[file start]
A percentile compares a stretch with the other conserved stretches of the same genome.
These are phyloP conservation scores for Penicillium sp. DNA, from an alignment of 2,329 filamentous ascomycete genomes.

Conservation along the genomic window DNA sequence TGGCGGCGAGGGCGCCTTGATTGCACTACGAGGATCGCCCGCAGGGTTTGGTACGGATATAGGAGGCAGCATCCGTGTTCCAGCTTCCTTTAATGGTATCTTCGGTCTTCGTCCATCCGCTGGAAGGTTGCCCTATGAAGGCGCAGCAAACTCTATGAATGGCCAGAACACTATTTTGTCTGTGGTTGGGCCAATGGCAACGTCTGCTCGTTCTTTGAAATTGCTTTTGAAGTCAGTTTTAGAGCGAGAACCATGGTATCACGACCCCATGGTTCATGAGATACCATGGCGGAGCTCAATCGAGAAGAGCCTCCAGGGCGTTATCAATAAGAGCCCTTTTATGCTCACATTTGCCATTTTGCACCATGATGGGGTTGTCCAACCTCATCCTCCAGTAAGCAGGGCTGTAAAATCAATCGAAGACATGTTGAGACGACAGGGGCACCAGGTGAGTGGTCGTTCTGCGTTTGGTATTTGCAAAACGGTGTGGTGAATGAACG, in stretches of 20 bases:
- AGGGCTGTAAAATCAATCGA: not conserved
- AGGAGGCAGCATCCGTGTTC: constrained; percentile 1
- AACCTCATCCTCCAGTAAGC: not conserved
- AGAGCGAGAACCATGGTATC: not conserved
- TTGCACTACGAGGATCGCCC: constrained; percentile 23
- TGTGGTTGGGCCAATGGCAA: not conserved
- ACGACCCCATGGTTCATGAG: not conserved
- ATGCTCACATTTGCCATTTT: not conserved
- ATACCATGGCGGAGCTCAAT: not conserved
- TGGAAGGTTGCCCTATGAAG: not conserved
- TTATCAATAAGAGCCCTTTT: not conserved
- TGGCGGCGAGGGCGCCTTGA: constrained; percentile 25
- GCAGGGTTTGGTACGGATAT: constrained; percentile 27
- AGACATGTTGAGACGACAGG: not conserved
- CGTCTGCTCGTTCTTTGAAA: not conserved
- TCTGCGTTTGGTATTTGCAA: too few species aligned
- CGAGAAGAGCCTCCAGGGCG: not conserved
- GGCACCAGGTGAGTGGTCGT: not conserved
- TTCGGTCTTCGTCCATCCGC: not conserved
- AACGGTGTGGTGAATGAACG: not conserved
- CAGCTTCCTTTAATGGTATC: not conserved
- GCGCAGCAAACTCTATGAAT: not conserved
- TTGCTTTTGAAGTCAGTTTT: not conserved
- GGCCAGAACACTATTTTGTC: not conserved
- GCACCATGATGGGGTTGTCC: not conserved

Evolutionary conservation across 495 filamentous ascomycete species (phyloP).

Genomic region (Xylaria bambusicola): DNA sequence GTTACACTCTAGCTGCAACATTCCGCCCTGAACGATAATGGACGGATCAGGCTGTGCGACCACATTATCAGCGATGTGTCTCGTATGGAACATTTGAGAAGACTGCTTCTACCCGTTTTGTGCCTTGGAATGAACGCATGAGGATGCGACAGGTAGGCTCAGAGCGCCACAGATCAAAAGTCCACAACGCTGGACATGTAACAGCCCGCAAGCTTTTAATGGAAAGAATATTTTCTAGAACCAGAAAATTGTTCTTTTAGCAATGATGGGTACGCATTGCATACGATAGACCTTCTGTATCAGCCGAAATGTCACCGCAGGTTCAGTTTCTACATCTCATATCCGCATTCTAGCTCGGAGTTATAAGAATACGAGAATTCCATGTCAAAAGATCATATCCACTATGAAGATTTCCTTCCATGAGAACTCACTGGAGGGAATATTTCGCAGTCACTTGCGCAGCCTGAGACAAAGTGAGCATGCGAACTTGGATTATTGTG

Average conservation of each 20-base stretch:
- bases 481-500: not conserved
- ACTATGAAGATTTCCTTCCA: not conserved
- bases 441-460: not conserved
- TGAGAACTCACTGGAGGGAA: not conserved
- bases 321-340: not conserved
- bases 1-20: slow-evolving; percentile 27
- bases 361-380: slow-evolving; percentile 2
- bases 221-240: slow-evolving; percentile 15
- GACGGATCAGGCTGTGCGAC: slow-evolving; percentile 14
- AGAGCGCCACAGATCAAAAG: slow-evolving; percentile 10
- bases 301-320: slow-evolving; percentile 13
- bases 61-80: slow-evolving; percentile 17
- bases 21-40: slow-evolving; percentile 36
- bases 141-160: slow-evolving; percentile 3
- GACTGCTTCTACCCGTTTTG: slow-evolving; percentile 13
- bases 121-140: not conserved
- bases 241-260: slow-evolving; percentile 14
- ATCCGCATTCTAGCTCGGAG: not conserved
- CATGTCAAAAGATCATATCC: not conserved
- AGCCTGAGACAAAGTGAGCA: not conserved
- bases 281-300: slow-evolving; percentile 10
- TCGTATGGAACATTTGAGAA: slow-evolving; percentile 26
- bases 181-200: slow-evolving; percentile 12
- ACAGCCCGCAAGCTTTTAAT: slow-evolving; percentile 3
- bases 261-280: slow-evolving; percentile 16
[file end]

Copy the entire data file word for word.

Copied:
A percentile compares a stretch with the other conserved stretches of the same genome.
These are phyloP conservation scores for Penicillium sp. DNA, from an alignment of 2,329 filamentous ascomycete genomes.

Conservation along the genomic window DNA sequence TGGCGGCGAGGGCGCCTTGATTGCACTACGAGGATCGCCCGCAGGGTTTGGTACGGATATAGGAGGCAGCATCCGTGTTCCAGCTTCCTTTAATGGTATCTTCGGTCTTCGTCCATCCGCTGGAAGGTTGCCCTATGAAGGCGCAGCAAACTCTATGAATGGCCAGAACACTATTTTGTCTGTGGTTGGGCCAATGGCAACGTCTGCTCGTTCTTTGAAATTGCTTTTGAAGTCAGTTTTAGAGCGAGAACCATGGTATCACGACCCCATGGTTCATGAGATACCATGGCGGAGCTCAATCGAGAAGAGCCTCCAGGGCGTTATCAATAAGAGCCCTTTTATGCTCACATTTGCCATTTTGCACCATGATGGGGTTGTCCAACCTCATCCTCCAGTAAGCAGGGCTGTAAAATCAATCGAAGACATGTTGAGACGACAGGGGCACCAGGTGAGTGGTCGTTCTGCGTTTGGTATTTGCAAAACGGTGTGGTGAATGAACG, in stretches of 20 bases:
- AGGGCTGTAAAATCAATCGA: not conserved
- AGGAGGCAGCATCCGTGTTC: constrained; percentile 1
- AACCTCATCCTCCAGTAAGC: not conserved
- AGAGCGAGAACCATGGTATC: not conserved
- TTGCACTACGAGGATCGCCC: constrained; percentile 23
- TGTGGTTGGGCCAATGGCAA: not conserved
- ACGACCCCATGGTTCATGAG: not conserved
- ATGCTCACATTTGCCATTTT: not conserved
- ATACCATGGCGGAGCTCAAT: not conserved
- TGGAAGGTTGCCCTATGAAG: not conserved
- TTATCAATAAGAGCCCTTTT: not conserved
- TGGCGGCGAGGGCGCCTTGA: constrained; percentile 25
- GCAGGGTTTGGTACGGATAT: constrained; percentile 27
- AGACATGTTGAGACGACAGG: not conserved
- CGTCTGCTCGTTCTTTGAAA: not conserved
- TCTGCGTTTGGTATTTGCAA: too few species aligned
- CGAGAAGAGCCTCCAGGGCG: not conserved
- GGCACCAGGTGAGTGGTCGT: not conserved
- TTCGGTCTTCGTCCATCCGC: not conserved
- AACGGTGTGGTGAATGAACG: not conserved
- CAGCTTCCTTTAATGGTATC: not conserved
- GCGCAGCAAACTCTATGAAT: not conserved
- TTGCTTTTGAAGTCAGTTTT: not conserved
- GGCCAGAACACTATTTTGTC: not conserved
- GCACCATGATGGGGTTGTCC: not conserved

Evolutionary conservation across 495 filamentous ascomycete species (phyloP).

Genomic region (Xylaria bambusicola): DNA sequence GTTACACTCTAGCTGCAACATTCCGCCCTGAACGATAATGGACGGATCAGGCTGTGCGACCACATTATCAGCGATGTGTCTCGTATGGAACATTTGAGAAGACTGCTTCTACCCGTTTTGTGCCTTGGAATGAACGCATGAGGATGCGACAGGTAGGCTCAGAGCGCCACAGATCAAAAGTCCACAACGCTGGACATGTAACAGCCCGCAAGCTTTTAATGGAAAGAATATTTTCTAGAACCAGAAAATTGTTCTTTTAGCAATGATGGGTACGCATTGCATACGATAGACCTTCTGTATCAGCCGAAATGTCACCGCAGGTTCAGTTTCTACATCTCATATCCGCATTCTAGCTCGGAGTTATAAGAATACGAGAATTCCATGTCAAAAGATCATATCCACTATGAAGATTTCCTTCCATGAGAACTCACTGGAGGGAATATTTCGCAGTCACTTGCGCAGCCTGAGACAAAGTGAGCATGCGAACTTGGATTATTGTG

Average conservation of each 20-base stretch:
- bases 481-500: not conserved
- ACTATGAAGATTTCCTTCCA: not conserved
- bases 441-460: not conserved
- TGAGAACTCACTGGAGGGAA: not conserved
- bases 321-340: not conserved
- bases 1-20: slow-evolving; percentile 27
- bases 361-380: slow-evolving; percentile 2
- bases 221-240: slow-evolving; percentile 15
- GACGGATCAGGCTGTGCGAC: slow-evolving; percentile 14
- AGAGCGCCACAGATCAAAAG: slow-evolving; percentile 10
- bases 301-320: slow-evolving; percentile 13
- bases 61-80: slow-evolving; percentile 17
- bases 21-40: slow-evolving; percentile 36
- bases 141-160: slow-evolving; percentile 3
- GACTGCTTCTACCCGTTTTG: slow-evolving; percentile 13
- bases 121-140: not conserved
- bases 241-260: slow-evolving; percentile 14
- ATCCGCATTCTAGCTCGGAG: not conserved
- CATGTCAAAAGATCATATCC: not conserved
- AGCCTGAGACAAAGTGAGCA: not conserved
- bases 281-300: slow-evolving; percentile 10
- TCGTATGGAACATTTGAGAA: slow-evolving; percentile 26
- bases 181-200: slow-evolving; percentile 12
- ACAGCCCGCAAGCTTTTAAT: slow-evolving; percentile 3
- bases 261-280: slow-evolving; percentile 16